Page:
Potter, Clay, and Hard Molding - Reflections on Jeremiah 18:1-11

by Dr. John Holbert on Monday, August 29, 2022

Potter, Clay, and Hard Molding

Jeremiah 18:1-11  September 4, 2022  

The Peripatetic Hebrew Bible Preacher

          Today’s text from Jeremiah tells of a trip the prophet makes at the direct command of YHWH. He is to go to the house of a potter and observe the artisan at his work. In reality, the word translated “potter” is a rather more general term for any artist; in fact, it is this verb that is employed to describe the action of YHWH when the ‘adam is formed at the beginning of the second account of creation in Gen.2:7. Because in that tale, as we will find here in Jeremiah, a soil mixture is used as the substance for the creation, we may assume that the YHWH of Genesis is a divine potter, flinging from the heavenly wheel both human and animal creatures. Jeremiah, we remember, has been raised in the priestly retirement home of Anathoth, so it is possible that this story of a trip to the house of a potter may have been inspired by the prophet’s rich knowledge of the lore of Israel.

          Unlike the divine potter, this very human artist takes several tries at his spinning wheel to achieve the result he seeks. “The clay vessel he was making was misshapen in his hands, so he reworked it into another vessel that appeared better to him” (Jer.18:4). The verb I have translated “misshapen” (NRSV “spoiled”) often means “shattered” or “destroyed.” But given the context of a potter’s work, “misshapen” seems appropriate. I remember all too well my pathetic attempts many years ago to shape something on a potter’s wheel, the result of my feeble efforts resembling an unidentifiable lumpen mass, and not a cup or plate or chalice as I had hoped. However, this experienced potter merely starts over, smashing his spoiled clay onto the wheel, adding some water to moisten the clay, and then moving his hands expertly up and down the whirling mass, forming it again this time into something pleasing and useful.

          This whole process, of course, for a prophet is a powerful metaphor for his work as YHWH’s mouthpiece. “Then the word of YHWH came to me: Am I not able to do with you, house of Israel, exactly as this potter has done? Watch! Like clay in the hand of the potter, so are you to me, house of Israel” (Jer.18: 5-6). Suddenly, a trip to the potter’s house has become a journey into the mind and will of YHWH. Israel which in Jeremiah’s context means Judah and Jerusalem, in the hands of YHWH is clay to be formed and molded into whatever shape YHWH prefers. Though YHWH may have at the beginning of the nation’s life molded them into the vessel of YHWH, due to their refusal to follow the will and way of that God (see last week’s Jer.2), YHWH now feels moved to smash the original vessel, a vessel that has become misshapen and determines to start over with these people. Such a new beginning, as the work of the potter makes clear, can only commence after a difficult period of “pulling down and destroying” (Jer.1:10), of smashing and reconfiguring.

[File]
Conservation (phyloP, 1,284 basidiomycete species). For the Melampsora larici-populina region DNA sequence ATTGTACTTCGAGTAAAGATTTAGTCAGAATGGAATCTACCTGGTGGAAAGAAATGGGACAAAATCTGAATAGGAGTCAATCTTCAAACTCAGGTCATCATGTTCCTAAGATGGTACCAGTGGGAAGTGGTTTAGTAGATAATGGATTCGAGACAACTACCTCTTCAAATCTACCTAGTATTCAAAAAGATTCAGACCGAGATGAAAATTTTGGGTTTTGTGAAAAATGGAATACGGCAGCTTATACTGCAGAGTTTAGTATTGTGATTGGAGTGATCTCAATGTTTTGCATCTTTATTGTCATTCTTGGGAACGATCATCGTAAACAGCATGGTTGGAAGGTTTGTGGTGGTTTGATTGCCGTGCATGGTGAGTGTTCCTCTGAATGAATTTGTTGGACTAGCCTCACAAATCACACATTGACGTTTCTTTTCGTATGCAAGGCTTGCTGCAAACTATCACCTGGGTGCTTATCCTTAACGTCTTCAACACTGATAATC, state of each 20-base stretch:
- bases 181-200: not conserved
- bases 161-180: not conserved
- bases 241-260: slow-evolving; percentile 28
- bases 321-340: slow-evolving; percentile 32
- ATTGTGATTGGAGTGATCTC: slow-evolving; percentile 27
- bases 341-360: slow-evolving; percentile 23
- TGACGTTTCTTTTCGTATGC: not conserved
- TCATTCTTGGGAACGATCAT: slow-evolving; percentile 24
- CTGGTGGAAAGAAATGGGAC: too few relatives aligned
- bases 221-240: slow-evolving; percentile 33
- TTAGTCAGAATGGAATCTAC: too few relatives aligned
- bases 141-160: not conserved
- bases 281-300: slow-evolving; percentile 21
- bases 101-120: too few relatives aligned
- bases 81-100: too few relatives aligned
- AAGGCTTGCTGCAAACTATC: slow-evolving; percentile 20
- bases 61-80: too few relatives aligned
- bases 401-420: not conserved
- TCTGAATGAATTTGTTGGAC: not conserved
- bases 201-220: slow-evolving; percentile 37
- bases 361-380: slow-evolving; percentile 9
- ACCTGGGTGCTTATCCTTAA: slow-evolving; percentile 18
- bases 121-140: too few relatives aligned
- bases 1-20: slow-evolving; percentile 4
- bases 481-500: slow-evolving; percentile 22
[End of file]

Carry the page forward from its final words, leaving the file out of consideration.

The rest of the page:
The new vessel of YHWH may only appear “if that nation of which I have spoken, turns from its evil,” and after that “I will change my mind about the evil that I intended to do to it” (Jer.18:8). YHWH is no God who is fixed on behaviors that cannot change (see the hilarious book of Jonah). The “impassable” God of the later theologians, that God of predestined actions, is not the God of the Bible. In more than a few passages, YHWH is seen to be a God who “changes the divine mind,” perhaps most famously at the pleading of Moses on Sinai in Ex.32. God is ever anxious to witness change in the people, a change that can trigger a change in YHWH’s plans.

          Of course, that change can go both ways. If a nation appears to be on the right track, but then falls into evil ways, YHWH may change the divine mind again about the good intended and turn instead to harsh evil against them (Jer.18:9-10). Just like the potter witnessed by Jeremiah, YHWH claims to be “a potter shaping evil against you, scheming a plan against you” (Jer.18:11a). Because that is so, YHWH urges Judah and Jerusalem: “Turn immediately from your evil ways; make your steps and your actions good” (Jer.18:11b).

          This dramatic scene at the house of a potter should not be understood in an overly simplistic way; we are not to conclude from the tale of the potter that YHWH always acts in strictly obvious ways, rewarding good and punishing evil. Anyone who has spent any time in the book of Job must conclude that any such simple calculus cannot be the way that the universe, and the God who shaped it, may be said to act. And furthermore, the sharper definition of what evil in fact is, according to Jeremiah (namely the refusal to live out the calls to justice and righteousness for all people, as so many oracles of the prophet make plain), also suggests that tit for tat relationships between YHWH and the chosen do not exhaust the complex interactions that may occur. In the potter’s house, we witness the freedom of YHWH to act in all ways, not some easy and expected reactions of YHWH to the sins of the people.

          “Thou art the potter, I am the clay,” drones the well-known song, not one of my favorites, I admit. I find the later words—“while I am waiting, yielded and still”— to be rather less than the divine-human relationship may be characterized. Though YHWH may mold the clay to YHWH’s will, that same YHWH awaits eagerly for the good actions of the clay, not merely for its quiet yielding. Nevertheless, the scene at the potter’s house is a rich one, fully worthy of our deepest attention. For we are clay in the hands of our God, and as such can only hope that we are fully worthy of the artistry that God has bestowed on us. May we become vessels of justice and righteousness for the world God has given us. 

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